May was another slow month for mergers and acquisitions in North America. As of May 29, there were 254 deals with a total disclosed value of $88.3 billion for the month, according to data from Mergermarket. That’s a drop from May 2011 of 40% by deal count and 22% by dollar volume.
CFOs were clearly interested in acquiring as of the first quarter, but they are not pulling the trigger on deals. In the March Duke University/CFO Magazine Global Business Outlook Survey, 39% of the 477 CFOs surveyed said they planned to buy in the following 12 months, and 14% planned to sell all or part of their companies.
Even in the middle market, the segment that has buoyed U.S. merger numbers in the past year, metrics are down, according to Robert W. Baird & Co, an investment bank. Deal count was off 11% year-to-date as of the end of April, and dollar volume was off 22%.
The European debt crisis may be to blame for companies’ hesitance, Baird analysts say. “In view of concerns about weakening trends in Europe weighing on growth elsewhere, signs of a broader economic recovery may be needed for M&A performance to strengthen,” Baird predicted in a report released in May.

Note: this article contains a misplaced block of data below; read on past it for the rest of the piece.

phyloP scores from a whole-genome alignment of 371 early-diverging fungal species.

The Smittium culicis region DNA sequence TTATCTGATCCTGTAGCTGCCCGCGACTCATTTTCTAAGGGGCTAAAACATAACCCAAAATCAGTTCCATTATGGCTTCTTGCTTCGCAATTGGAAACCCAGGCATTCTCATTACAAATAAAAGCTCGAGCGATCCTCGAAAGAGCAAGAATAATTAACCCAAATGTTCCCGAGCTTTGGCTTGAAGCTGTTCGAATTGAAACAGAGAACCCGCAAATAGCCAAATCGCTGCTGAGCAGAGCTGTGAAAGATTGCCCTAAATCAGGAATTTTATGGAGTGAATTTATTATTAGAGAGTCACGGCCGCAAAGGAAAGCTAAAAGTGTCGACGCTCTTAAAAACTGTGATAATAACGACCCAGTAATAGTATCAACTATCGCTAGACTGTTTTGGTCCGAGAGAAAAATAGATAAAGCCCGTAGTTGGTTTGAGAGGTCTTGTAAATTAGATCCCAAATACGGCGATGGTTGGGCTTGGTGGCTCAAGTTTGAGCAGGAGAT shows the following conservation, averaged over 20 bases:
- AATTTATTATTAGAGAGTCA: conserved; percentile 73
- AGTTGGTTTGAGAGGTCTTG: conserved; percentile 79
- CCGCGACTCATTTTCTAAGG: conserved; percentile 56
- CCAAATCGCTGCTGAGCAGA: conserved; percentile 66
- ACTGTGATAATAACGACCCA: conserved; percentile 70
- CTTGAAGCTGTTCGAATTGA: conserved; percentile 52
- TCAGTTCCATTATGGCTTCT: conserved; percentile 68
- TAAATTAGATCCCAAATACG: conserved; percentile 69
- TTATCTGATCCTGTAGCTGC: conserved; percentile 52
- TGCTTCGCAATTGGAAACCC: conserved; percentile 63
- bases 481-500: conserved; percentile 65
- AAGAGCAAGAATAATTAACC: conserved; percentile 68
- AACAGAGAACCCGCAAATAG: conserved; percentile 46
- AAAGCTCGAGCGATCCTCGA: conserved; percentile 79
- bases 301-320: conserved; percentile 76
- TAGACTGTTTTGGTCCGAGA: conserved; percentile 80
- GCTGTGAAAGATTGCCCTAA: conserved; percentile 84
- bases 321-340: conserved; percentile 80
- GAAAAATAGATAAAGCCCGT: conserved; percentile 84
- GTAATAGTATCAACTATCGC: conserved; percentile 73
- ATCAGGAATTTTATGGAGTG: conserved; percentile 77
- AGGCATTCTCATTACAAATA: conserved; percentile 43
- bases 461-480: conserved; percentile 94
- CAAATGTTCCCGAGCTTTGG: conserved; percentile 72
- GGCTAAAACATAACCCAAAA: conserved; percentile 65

Still, certain sectors are humming. As of May 11, energy had the highest amount of U.S. M&A activity measured by dollar volume, $40.1 billion, followed by consumer foods ($17.1 billion), industrial products and services ($12.9 billion), and biotechnology ($12.4 billion), according to Mergermarket.
M&A activity tends to stall in the summer, so a sudden burst of deal making in any industry after May is unlikely. But Baird says if Europe’s crisis does not “short-circuit” financing, “the pieces remain in place for an upturn in the global M&A market.” Analysts point to positive variables such as credit-market accessibility, pressure on private equity to invest capital, and cash-rich corporate balance sheets, combined with limited prospects for organic growth.